Javascript Comparison Operators

The IF statements you have used so far test a condition for true or false. They have used the double equal sign (== ). But there are other operators you can use besides the double equal sign. These are known as comparison operators. Here are some more of them. Remember, all these evaluate to either true or false.

!=    Is not equal to

>    Greater Than

<    Less Than

>=    Greater Than or equal to

<=    Less Than or equal to

===    Is exactly like and is of the same variable type as

To try then out, change the code between your two Javascript tags to this (or create a new one, if you prefer):

<SCRIPT LANGUAGE = "Javascript">

var over_eighteen = true;

if (over_eighteen != true) {

document.write("You're too young - go away!");


else {

document.write("You've passed the age test!");



So this script places a value of true in a variable called over_eighteen. We trying to see what's in this variable with the help of an if … else statement. In between the round brackets of IF we have this:

over_eighteen != true

This reads "If over_eighteen does not equal true". So we want something to happen if our variable does not contain what we're looking for. Except, it does contain a value of true. So Javascript will skip this part and jump to the else part. The else part writes the text "You've passed the age test!" to the browser.

Save your work and test it out. Now change var over_eighteen = true to var over_eighteen = false. Save and rerun the script in your browser. You should see the message "You're too young - go away!".

Now try this script:

<SCRIPT LANGUAGE = "Javascript">

var available_width = window.innerWidth;

if ( available_width > 800 ) {

document.write("Show large image");


else {

document.write("Show small image");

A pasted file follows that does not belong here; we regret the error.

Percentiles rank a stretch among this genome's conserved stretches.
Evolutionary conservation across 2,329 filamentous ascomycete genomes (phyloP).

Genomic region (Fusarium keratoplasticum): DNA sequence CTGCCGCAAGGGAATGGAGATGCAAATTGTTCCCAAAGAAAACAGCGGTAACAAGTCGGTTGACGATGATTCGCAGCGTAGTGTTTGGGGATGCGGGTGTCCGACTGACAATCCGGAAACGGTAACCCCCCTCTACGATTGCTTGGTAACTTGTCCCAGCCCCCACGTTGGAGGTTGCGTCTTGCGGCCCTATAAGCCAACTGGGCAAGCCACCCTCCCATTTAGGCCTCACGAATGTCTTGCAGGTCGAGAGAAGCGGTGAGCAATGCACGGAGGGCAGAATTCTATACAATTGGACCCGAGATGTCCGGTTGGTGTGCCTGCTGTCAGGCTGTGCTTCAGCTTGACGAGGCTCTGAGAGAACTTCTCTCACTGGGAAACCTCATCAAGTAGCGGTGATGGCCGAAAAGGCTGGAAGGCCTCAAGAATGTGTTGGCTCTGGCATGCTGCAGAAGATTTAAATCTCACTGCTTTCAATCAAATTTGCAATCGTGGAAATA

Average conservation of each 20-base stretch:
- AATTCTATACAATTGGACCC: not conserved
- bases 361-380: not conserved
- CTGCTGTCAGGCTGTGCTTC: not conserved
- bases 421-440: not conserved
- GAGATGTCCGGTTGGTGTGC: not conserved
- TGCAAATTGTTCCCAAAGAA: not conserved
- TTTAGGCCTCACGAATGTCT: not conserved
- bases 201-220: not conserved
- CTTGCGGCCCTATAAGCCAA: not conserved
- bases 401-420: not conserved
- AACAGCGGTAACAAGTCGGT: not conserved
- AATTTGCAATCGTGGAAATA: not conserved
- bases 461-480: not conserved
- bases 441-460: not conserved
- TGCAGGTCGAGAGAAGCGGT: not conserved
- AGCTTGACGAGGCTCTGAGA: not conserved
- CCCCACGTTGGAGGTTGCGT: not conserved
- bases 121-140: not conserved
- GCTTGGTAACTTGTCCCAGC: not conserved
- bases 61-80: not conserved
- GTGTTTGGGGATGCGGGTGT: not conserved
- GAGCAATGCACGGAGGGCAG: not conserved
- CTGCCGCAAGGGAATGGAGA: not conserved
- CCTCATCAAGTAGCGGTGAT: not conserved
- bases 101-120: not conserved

The first line gets the Inner Width available to the browser. We want to check what this is. Our IF statement uses the Greater Than operator ( > ) to check if the value in the available_width variable is more than 800 pixels. (If we wanted more precision we could have used the >= operator, which means Greater Than or Equal To.) If the condition evaluates to true (it is more than 800) then we'll show a larger image. However, if the condition evaluates to false then we'll show the smaller image.


Reduce the size of your browser. Refresh the page and see what happens. If you reduce your browser to below 800 in width then the else part of the IF statement should execute.

Change the Greater Than symbol to a Less Than symbol. Change the document.write messages to suit.

The final operator on the list is this one ===. So it's three equal signs, this time. The three equal signs are called the identity operator. This is used when you want to check a variable for equality and that it's of the same variable type. For example, take the script below:

var identity = 17;

if (identity === 17) {

document.write("variable is the number 17");


else if (identity == 17) {

document.write("variable is the text 17");


If you run the script, the first IF statement will evaluate to true, meaning that the variable does indeed hold a value of 17 and that its variable is the number type. However, change the first line to this:

var identity = "17";

We've now surrounded the number 17 with double quotes, turning it into text. When the code is run again, the else if part of the statement now evaluates to true, while the first part evaluates to false.

So you get more precision with the treble equal sign than you do with the double. Try not to worry too much about it, though: we'll use the double equal sign unless we really need the treble one.


The Ternary Operators

If you want a quick IF statement then you can use something called a ternary expression. This uses a question mark ( ? ) and a colon ( : ). The syntax is this:

var result = condition_to_test ? "TRUE" : "FALSE";

Here's a coding example:

var over_eighteen = true;

var result = over_eighteen ? "Truth" : "False";


First we set a value for the variable over_eighteen. This condition is tested before the question mark. If it's true, the text before the colon gets placed in the result variable. If it's false the text after the colon will be placed in the variable.

We won't be using the ternary operators though. But they're there if you're feeling adventurous! In the next lesson, you'll learn about the Logical Operators in Javascript.